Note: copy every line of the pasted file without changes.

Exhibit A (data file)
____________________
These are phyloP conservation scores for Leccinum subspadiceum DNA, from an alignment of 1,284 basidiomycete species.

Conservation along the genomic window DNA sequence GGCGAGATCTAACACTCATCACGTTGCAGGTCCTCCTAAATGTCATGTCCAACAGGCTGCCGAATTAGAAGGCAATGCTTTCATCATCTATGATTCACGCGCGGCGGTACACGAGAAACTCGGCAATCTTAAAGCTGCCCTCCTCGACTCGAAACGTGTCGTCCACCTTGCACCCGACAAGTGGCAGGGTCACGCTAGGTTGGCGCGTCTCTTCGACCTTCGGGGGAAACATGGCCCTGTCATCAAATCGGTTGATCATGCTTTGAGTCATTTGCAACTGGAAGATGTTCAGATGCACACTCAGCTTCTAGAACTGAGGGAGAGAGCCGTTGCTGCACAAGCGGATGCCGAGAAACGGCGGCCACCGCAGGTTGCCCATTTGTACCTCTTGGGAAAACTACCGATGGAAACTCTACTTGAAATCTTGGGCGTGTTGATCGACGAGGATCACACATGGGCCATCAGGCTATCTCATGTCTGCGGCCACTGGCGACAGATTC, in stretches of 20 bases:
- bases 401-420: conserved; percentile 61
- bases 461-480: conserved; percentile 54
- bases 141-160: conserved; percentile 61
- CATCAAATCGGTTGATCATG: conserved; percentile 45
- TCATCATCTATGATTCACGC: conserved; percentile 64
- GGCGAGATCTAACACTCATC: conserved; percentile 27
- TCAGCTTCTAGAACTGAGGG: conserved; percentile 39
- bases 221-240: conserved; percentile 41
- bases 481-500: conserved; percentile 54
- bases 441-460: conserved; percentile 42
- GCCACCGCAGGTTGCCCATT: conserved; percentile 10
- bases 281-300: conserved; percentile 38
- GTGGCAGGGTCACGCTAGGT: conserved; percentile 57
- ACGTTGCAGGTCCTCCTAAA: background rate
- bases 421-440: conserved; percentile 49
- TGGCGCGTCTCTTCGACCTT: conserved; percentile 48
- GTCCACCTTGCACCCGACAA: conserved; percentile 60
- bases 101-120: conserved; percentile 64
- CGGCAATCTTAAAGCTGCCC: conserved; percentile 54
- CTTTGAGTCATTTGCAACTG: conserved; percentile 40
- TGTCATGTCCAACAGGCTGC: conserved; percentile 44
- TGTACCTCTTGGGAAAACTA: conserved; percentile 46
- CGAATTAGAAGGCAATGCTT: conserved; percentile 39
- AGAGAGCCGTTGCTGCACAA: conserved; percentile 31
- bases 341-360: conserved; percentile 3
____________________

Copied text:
These are phyloP conservation scores for Leccinum subspadiceum DNA, from an alignment of 1,284 basidiomycete species.

Conservation along the genomic window DNA sequence GGCGAGATCTAACACTCATCACGTTGCAGGTCCTCCTAAATGTCATGTCCAACAGGCTGCCGAATTAGAAGGCAATGCTTTCATCATCTATGATTCACGCGCGGCGGTACACGAGAAACTCGGCAATCTTAAAGCTGCCCTCCTCGACTCGAAACGTGTCGTCCACCTTGCACCCGACAAGTGGCAGGGTCACGCTAGGTTGGCGCGTCTCTTCGACCTTCGGGGGAAACATGGCCCTGTCATCAAATCGGTTGATCATGCTTTGAGTCATTTGCAACTGGAAGATGTTCAGATGCACACTCAGCTTCTAGAACTGAGGGAGAGAGCCGTTGCTGCACAAGCGGATGCCGAGAAACGGCGGCCACCGCAGGTTGCCCATTTGTACCTCTTGGGAAAACTACCGATGGAAACTCTACTTGAAATCTTGGGCGTGTTGATCGACGAGGATCACACATGGGCCATCAGGCTATCTCATGTCTGCGGCCACTGGCGACAGATTC, in stretches of 20 bases:
- bases 401-420: conserved; percentile 61
- bases 461-480: conserved; percentile 54
- bases 141-160: conserved; percentile 61
- CATCAAATCGGTTGATCATG: conserved; percentile 45
- TCATCATCTATGATTCACGC: conserved; percentile 64
- GGCGAGATCTAACACTCATC: conserved; percentile 27
- TCAGCTTCTAGAACTGAGGG: conserved; percentile 39
- bases 221-240: conserved; percentile 41
- bases 481-500: conserved; percentile 54
- bases 441-460: conserved; percentile 42
- GCCACCGCAGGTTGCCCATT: conserved; percentile 10
- bases 281-300: conserved; percentile 38
- GTGGCAGGGTCACGCTAGGT: conserved; percentile 57
- ACGTTGCAGGTCCTCCTAAA: background rate
- bases 421-440: conserved; percentile 49
- TGGCGCGTCTCTTCGACCTT: conserved; percentile 48
- GTCCACCTTGCACCCGACAA: conserved; percentile 60
- bases 101-120: conserved; percentile 64
- CGGCAATCTTAAAGCTGCCC: conserved; percentile 54
- CTTTGAGTCATTTGCAACTG: conserved; percentile 40
- TGTCATGTCCAACAGGCTGC: conserved; percentile 44
- TGTACCTCTTGGGAAAACTA: conserved; percentile 46
- CGAATTAGAAGGCAATGCTT: conserved; percentile 39
- AGAGAGCCGTTGCTGCACAA: conserved; percentile 31
- bases 341-360: conserved; percentile 3